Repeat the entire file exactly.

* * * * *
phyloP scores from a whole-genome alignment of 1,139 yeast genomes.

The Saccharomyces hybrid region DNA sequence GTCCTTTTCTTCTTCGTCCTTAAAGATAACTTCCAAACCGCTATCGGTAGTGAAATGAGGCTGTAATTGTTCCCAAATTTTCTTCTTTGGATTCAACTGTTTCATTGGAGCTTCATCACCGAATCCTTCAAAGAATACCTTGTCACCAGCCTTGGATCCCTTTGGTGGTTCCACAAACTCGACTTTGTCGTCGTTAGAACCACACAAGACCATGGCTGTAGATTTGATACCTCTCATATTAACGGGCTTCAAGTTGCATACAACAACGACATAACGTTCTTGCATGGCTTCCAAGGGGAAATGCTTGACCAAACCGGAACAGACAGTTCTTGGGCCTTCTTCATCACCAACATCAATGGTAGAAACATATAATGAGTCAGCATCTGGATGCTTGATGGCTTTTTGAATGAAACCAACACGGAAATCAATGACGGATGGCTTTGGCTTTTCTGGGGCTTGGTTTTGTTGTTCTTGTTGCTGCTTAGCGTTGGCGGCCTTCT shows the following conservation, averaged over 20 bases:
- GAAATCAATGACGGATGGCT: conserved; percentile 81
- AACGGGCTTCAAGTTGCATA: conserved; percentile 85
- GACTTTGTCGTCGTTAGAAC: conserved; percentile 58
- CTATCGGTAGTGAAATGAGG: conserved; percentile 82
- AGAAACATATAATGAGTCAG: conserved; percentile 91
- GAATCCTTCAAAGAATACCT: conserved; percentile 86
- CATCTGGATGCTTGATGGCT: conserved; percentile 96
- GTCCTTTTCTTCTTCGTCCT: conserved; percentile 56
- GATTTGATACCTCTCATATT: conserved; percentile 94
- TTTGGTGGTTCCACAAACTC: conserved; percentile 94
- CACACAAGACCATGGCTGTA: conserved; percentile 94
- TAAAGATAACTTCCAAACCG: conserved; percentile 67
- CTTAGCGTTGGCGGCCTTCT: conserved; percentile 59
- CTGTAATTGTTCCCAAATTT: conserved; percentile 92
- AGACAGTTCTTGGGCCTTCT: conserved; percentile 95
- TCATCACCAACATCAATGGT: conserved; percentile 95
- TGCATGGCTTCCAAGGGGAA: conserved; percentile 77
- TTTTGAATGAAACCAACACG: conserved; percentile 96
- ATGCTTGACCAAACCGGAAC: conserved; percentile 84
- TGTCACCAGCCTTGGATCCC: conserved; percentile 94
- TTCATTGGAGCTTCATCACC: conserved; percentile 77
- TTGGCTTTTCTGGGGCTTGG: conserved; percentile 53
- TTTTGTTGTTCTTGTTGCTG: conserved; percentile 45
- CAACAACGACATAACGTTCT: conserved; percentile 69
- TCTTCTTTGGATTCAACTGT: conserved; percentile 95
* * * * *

phyloP scores from a whole-genome alignment of 1,139 yeast genomes.

The Saccharomyces hybrid region DNA sequence GTCCTTTTCTTCTTCGTCCTTAAAGATAACTTCCAAACCGCTATCGGTAGTGAAATGAGGCTGTAATTGTTCCCAAATTTTCTTCTTTGGATTCAACTGTTTCATTGGAGCTTCATCACCGAATCCTTCAAAGAATACCTTGTCACCAGCCTTGGATCCCTTTGGTGGTTCCACAAACTCGACTTTGTCGTCGTTAGAACCACACAAGACCATGGCTGTAGATTTGATACCTCTCATATTAACGGGCTTCAAGTTGCATACAACAACGACATAACGTTCTTGCATGGCTTCCAAGGGGAAATGCTTGACCAAACCGGAACAGACAGTTCTTGGGCCTTCTTCATCACCAACATCAATGGTAGAAACATATAATGAGTCAGCATCTGGATGCTTGATGGCTTTTTGAATGAAACCAACACGGAAATCAATGACGGATGGCTTTGGCTTTTCTGGGGCTTGGTTTTGTTGTTCTTGTTGCTGCTTAGCGTTGGCGGCCTTCT shows the following conservation, averaged over 20 bases:
- GAAATCAATGACGGATGGCT: conserved; percentile 81
- AACGGGCTTCAAGTTGCATA: conserved; percentile 85
- GACTTTGTCGTCGTTAGAAC: conserved; percentile 58
- CTATCGGTAGTGAAATGAGG: conserved; percentile 82
- AGAAACATATAATGAGTCAG: conserved; percentile 91
- GAATCCTTCAAAGAATACCT: conserved; percentile 86
- CATCTGGATGCTTGATGGCT: conserved; percentile 96
- GTCCTTTTCTTCTTCGTCCT: conserved; percentile 56
- GATTTGATACCTCTCATATT: conserved; percentile 94
- TTTGGTGGTTCCACAAACTC: conserved; percentile 94
- CACACAAGACCATGGCTGTA: conserved; percentile 94
- TAAAGATAACTTCCAAACCG: conserved; percentile 67
- CTTAGCGTTGGCGGCCTTCT: conserved; percentile 59
- CTGTAATTGTTCCCAAATTT: conserved; percentile 92
- AGACAGTTCTTGGGCCTTCT: conserved; percentile 95
- TCATCACCAACATCAATGGT: conserved; percentile 95
- TGCATGGCTTCCAAGGGGAA: conserved; percentile 77
- TTTTGAATGAAACCAACACG: conserved; percentile 96
- ATGCTTGACCAAACCGGAAC: conserved; percentile 84
- TGTCACCAGCCTTGGATCCC: conserved; percentile 94
- TTCATTGGAGCTTCATCACC: conserved; percentile 77
- TTGGCTTTTCTGGGGCTTGG: conserved; percentile 53
- TTTTGTTGTTCTTGTTGCTG: conserved; percentile 45
- CAACAACGACATAACGTTCT: conserved; percentile 69
- TCTTCTTTGGATTCAACTGT: conserved; percentile 95